The Environmental Protection Agency (EPA) states that: "The Superfund is the federal program that investigates and cleans up the most complex uncontrolled or abandoned hazardous waste sites in the country." As of September 2007 there are 1,315 final and proposed sites on the National Priorities List (NPL), but thousands more wait for approval.
The Comprehensive Environmental Response, Compensation and Liability Act (which came to be lovingly called Superfund) was born in 1980, largely in response to Love Canal. Experts thought there were only a small number of eligible sites and that the $1.6 billion trust would be ample. But more sites qualified for Superfund status than anticipated, and each year many more sites are added to the list than cleared. As the NPL continues to grow, so does the frustration on the part of many who live near Superfund sites. Today the "super" fund is exhausted. The Polluter Pays tax sunsetted in 1995 and has not been renewed by Congress. Without money going into the coffer, the Superfund Trust Fund officially went broke in Fall 2003. This means that U.S. taxpayers' dollars are now being used instead of money from the companies that pollute and are responsible for the toxic mess.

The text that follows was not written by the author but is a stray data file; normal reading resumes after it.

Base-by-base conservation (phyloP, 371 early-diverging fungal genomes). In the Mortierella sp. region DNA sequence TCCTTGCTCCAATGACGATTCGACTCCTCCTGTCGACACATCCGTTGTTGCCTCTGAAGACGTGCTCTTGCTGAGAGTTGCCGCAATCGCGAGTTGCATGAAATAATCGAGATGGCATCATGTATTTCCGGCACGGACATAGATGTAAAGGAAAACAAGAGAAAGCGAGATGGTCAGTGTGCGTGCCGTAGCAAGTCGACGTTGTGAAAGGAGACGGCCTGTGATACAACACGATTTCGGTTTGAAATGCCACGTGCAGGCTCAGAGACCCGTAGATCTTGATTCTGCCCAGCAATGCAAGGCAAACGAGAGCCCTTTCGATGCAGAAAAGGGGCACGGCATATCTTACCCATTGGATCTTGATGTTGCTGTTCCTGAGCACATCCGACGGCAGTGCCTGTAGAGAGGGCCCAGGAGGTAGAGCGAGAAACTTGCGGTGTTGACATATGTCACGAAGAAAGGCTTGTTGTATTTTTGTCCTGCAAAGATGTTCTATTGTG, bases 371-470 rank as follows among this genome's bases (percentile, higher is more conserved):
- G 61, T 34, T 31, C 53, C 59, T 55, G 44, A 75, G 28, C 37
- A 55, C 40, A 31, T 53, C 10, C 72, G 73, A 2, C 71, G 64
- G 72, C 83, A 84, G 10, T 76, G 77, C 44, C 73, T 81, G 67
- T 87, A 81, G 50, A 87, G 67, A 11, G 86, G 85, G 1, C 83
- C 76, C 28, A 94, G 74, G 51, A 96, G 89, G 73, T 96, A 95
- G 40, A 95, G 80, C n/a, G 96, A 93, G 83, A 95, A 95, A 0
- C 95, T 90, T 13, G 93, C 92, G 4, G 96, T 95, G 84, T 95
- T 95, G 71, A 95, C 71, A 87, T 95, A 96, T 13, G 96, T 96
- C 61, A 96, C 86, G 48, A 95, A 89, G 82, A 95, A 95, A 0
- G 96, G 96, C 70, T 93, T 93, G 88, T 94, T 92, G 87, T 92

Each day for a year, starting on September 1, 2007, Superfund365 visited one toxic site in the Superfund program. We began the journey in the New York City area and worked our way across the country, ending the year in Hawaii. Today the archive consists of 365 visualizations of some of the worst toxic sites in the U.S., roughly a quarter of the total number on the Superfund's NPL. We would have to run Superfund365 for about three and a half years to cover all the sites that are currently listed as NPL.